We are a Ukrainian Byzantine Catholic parish in St. Josaphat Eparchy, which is a part of the Catholic Church. Our roots are from Ukraine in the Eastern Europe.
Historically, Ukraine — at that time Kievan Rus — received Christianity from the ancient city of Constantinople. The official date of the reception of the Christian Faith is 988AD. The story goes that the ruler of Kievan Rus wanted to unite his country under one religion, and he was looking at different religions in the world. He sent emissaries to the major religions of that time, to the Muslim countries, Jewish communities, as well as the Roman Catholic Church and Byzantine Church in the East.
he emissaries said this about their experience attending the Byzantine Divine Liturgy in Hagia Sophia:
And we went into the Greek lands, and we were led into a place where they serve their God, and we did not know where we were, on heaven or on earth; and do not know how to tell about this. All we know is that God lives there with people and their service is better than in any other country. We cannot forget that beauty since each person, if he eats something sweet, will not take something bitter afterwards; so we cannot remain any more in paganism.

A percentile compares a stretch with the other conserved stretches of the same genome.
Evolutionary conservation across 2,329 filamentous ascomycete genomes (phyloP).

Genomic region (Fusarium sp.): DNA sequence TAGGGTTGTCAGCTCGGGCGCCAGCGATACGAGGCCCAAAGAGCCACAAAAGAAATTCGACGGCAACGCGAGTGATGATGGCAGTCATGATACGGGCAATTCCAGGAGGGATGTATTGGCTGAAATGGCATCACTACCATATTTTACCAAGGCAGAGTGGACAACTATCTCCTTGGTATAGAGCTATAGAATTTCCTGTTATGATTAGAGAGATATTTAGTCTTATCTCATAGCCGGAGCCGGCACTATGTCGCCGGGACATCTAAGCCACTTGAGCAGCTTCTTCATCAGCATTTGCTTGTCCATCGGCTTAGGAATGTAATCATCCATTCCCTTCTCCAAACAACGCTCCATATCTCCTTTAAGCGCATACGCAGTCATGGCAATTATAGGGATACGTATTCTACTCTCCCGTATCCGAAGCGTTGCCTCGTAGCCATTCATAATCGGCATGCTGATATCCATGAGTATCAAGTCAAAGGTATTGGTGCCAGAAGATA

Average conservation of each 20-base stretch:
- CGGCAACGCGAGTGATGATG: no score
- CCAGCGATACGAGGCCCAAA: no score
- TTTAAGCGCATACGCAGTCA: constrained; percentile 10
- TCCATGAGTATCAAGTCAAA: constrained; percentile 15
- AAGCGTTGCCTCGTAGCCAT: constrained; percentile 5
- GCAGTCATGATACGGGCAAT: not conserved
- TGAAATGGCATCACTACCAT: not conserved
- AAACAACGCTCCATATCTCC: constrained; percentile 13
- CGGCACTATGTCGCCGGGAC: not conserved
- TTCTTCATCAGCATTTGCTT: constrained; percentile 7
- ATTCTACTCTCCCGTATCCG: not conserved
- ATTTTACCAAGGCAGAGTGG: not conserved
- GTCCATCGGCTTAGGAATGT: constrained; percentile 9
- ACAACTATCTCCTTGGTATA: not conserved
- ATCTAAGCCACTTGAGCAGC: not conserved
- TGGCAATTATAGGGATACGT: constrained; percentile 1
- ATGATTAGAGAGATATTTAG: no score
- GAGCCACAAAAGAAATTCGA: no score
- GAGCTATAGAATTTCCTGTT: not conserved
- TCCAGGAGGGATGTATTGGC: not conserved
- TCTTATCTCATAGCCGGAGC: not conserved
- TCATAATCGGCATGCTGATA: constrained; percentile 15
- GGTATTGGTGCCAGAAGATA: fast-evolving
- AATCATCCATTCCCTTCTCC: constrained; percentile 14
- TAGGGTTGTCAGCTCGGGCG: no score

From that time the Church flourished in the Ukrainian Lands. In 1054 A.D. the Western and Eastern Churches split. However, following the words of Christ to “remain as one,” the Ukrainian Church reunited with Rome in 1596.
In the beginning of the 20th century people from Ukraine started migrating to different parts of the world, and they brought their faith with them. Many of these immigrants came to the United States of America, who welcomed the Ukrainian people and offered them freedoms that were suppressed in Ukraine under the rule of communism: freedom of speech, freedom of expression, and freedom of religion.
We come from a persecuted Church. We know how loss feels, we know how hatred feels, and we know suffering. That is why we join together in our parish like a family, to give others a sense belonging and a place to meet the One, who can touch one’s heart and mend it.